Impact of Staffing on Access to Palliative Care in U.S. Hospitals

J Palliat Med. 2015 Dec;18(12):998-9. doi: 10.1089/jpm.2015.0436. Epub 2015 Nov 10.


Background: Over the past decade over two-thirds of U.S. hospitals have established palliative care programs. National data on palliative care program staffing and its association with operational outcomes are limited.

Objective: The objective of this report is to examine the impact of palliative care program staffing on access to palliative care in U.S. hospitals.

Methods: Data from the National Palliative Care Registry™ for 2014 were used to calculate staffing levels, palliative care service penetration, and time to initial palliative care consultation for 398 palliative care programs operating across 482 U.S. hospitals.

Results: Hospital-based palliative care programs reported an average service penetration of 4.4%. Higher staffing levels were associated with higher service penetration; higher service penetration was associated with shorter time to initial palliative care consultation.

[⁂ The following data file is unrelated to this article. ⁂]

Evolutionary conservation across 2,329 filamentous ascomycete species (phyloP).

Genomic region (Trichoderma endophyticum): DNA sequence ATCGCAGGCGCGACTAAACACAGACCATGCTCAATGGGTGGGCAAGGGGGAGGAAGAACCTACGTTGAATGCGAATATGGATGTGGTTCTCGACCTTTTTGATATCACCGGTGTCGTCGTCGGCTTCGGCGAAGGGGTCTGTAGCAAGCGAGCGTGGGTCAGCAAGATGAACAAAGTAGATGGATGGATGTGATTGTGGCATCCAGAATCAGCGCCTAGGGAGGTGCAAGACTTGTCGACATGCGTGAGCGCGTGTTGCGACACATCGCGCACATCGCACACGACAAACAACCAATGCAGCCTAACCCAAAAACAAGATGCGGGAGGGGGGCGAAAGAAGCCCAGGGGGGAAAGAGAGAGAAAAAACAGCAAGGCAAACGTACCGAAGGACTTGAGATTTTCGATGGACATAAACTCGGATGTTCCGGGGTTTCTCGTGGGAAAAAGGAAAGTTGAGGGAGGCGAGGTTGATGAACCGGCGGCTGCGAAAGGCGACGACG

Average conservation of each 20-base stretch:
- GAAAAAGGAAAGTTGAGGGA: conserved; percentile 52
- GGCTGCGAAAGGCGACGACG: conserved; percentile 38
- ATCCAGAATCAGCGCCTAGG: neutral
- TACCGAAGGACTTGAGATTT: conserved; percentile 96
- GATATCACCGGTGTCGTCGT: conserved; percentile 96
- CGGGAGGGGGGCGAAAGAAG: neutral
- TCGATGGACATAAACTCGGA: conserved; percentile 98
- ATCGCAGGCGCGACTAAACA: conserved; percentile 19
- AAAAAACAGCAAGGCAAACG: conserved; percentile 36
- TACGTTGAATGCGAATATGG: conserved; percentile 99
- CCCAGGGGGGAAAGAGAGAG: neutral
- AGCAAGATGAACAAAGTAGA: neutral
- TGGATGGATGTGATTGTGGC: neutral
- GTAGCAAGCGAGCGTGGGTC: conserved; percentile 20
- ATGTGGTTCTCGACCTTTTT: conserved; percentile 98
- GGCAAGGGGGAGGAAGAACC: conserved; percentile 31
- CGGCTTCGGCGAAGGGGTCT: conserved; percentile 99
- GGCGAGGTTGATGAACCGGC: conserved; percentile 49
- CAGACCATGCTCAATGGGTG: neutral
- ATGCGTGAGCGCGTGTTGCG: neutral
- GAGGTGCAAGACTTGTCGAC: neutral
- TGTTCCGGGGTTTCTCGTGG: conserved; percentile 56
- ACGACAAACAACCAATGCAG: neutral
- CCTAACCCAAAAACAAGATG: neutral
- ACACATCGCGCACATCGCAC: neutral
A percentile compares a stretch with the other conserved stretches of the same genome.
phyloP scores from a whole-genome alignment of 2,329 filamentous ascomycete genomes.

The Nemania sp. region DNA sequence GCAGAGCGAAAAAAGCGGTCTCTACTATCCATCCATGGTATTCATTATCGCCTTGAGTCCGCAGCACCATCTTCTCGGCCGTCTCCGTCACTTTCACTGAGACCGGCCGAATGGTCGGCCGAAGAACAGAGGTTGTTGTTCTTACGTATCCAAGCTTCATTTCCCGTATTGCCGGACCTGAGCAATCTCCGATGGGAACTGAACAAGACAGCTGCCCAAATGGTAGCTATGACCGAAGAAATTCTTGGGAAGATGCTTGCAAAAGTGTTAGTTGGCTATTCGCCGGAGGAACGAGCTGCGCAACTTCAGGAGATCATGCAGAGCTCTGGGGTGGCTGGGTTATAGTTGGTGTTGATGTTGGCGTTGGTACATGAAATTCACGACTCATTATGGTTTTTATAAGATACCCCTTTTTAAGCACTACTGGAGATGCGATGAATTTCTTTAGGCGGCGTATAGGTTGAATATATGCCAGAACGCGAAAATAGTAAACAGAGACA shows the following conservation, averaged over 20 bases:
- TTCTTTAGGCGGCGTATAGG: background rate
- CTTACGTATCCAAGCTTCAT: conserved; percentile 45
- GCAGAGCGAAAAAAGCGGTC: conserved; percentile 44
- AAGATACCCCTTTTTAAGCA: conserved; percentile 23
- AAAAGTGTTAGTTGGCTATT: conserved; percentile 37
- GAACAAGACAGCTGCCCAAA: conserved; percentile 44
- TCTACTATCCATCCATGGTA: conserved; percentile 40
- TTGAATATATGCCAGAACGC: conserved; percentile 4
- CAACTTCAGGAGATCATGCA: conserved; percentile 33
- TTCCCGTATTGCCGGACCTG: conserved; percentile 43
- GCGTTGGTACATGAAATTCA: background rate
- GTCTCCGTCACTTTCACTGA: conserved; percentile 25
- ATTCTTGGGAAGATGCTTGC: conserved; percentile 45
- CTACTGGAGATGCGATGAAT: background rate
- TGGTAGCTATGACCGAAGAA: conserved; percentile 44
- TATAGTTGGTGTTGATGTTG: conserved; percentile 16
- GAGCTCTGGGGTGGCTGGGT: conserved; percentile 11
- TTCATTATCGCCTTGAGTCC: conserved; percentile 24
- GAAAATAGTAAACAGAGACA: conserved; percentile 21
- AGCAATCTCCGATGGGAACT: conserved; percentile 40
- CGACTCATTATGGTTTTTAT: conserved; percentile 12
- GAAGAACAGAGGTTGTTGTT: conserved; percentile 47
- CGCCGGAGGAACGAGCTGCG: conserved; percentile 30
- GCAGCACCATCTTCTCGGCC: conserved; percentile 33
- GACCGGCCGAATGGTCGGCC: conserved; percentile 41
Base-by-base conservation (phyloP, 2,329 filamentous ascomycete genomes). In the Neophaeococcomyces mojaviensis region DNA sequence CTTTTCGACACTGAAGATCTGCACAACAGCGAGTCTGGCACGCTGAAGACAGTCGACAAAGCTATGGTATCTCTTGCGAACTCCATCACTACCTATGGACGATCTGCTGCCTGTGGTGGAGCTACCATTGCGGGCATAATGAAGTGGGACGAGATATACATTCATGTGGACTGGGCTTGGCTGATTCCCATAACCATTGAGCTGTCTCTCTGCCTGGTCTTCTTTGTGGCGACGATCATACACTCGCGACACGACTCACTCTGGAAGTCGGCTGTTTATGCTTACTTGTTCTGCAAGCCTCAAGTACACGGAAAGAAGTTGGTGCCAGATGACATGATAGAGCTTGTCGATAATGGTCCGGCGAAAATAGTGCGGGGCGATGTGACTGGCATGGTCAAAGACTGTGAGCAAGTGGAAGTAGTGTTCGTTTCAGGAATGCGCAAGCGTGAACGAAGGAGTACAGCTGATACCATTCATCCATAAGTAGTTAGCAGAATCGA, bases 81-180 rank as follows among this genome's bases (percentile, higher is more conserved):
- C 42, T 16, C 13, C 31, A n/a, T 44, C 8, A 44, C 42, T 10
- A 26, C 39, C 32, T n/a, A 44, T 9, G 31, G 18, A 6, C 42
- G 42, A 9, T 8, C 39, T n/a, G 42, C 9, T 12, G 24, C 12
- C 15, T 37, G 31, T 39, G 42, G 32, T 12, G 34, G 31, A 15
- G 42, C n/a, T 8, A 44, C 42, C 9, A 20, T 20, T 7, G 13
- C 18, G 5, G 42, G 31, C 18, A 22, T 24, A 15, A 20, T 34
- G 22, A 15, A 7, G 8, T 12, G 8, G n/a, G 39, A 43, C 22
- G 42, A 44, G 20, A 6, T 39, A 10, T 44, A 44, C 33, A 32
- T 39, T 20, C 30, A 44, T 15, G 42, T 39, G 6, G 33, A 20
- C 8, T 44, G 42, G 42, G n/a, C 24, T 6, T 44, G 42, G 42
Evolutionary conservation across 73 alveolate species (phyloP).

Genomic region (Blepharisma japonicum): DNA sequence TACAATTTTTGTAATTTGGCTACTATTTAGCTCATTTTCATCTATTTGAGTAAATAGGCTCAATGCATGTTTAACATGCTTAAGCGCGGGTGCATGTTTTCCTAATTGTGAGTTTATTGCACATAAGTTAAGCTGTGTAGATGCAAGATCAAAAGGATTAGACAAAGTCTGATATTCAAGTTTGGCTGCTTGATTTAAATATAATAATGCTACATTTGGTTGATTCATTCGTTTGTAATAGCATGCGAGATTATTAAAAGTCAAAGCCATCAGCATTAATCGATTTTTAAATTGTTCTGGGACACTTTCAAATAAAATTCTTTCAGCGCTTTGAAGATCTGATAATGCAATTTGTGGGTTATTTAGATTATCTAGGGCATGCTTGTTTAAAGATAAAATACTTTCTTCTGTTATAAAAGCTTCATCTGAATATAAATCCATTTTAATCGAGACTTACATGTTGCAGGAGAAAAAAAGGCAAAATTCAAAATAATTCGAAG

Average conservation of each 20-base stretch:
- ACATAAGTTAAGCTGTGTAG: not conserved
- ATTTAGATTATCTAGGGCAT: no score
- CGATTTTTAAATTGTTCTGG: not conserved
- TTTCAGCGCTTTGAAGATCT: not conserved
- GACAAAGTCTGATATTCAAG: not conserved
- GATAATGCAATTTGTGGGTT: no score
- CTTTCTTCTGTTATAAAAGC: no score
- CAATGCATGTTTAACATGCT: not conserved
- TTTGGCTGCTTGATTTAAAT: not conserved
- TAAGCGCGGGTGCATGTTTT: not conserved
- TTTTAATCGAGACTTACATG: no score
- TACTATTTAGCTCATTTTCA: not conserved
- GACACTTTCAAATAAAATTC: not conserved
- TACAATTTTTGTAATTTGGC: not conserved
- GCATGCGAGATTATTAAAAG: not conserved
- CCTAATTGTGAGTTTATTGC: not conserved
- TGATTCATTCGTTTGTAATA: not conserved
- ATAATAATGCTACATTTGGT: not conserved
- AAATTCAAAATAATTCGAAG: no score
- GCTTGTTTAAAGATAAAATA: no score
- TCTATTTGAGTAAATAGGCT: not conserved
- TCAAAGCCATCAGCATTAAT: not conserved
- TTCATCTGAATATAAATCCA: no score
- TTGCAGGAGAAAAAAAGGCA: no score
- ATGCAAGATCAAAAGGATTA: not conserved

Discussion: This report demonstrates that operational effectiveness, as measured by staffing and palliative care service penetration, is associated with shorter time to palliative care consultation.

Publication types

  • Research Support, N.I.H., Extramural
  • Research Support, Non-U.S. Gov't

MeSH terms

  • Health Services Accessibility / statistics & numerical data*
  • Hospital Units / organization & administration
  • Hospital Units / trends
  • Humans
  • Palliative Care / organization & administration*
  • Palliative Care / statistics & numerical data
  • Personnel Staffing and Scheduling*
  • Referral and Consultation / standards
  • Referral and Consultation / statistics & numerical data
  • Registries
  • Time Factors
  • United States
  • Workforce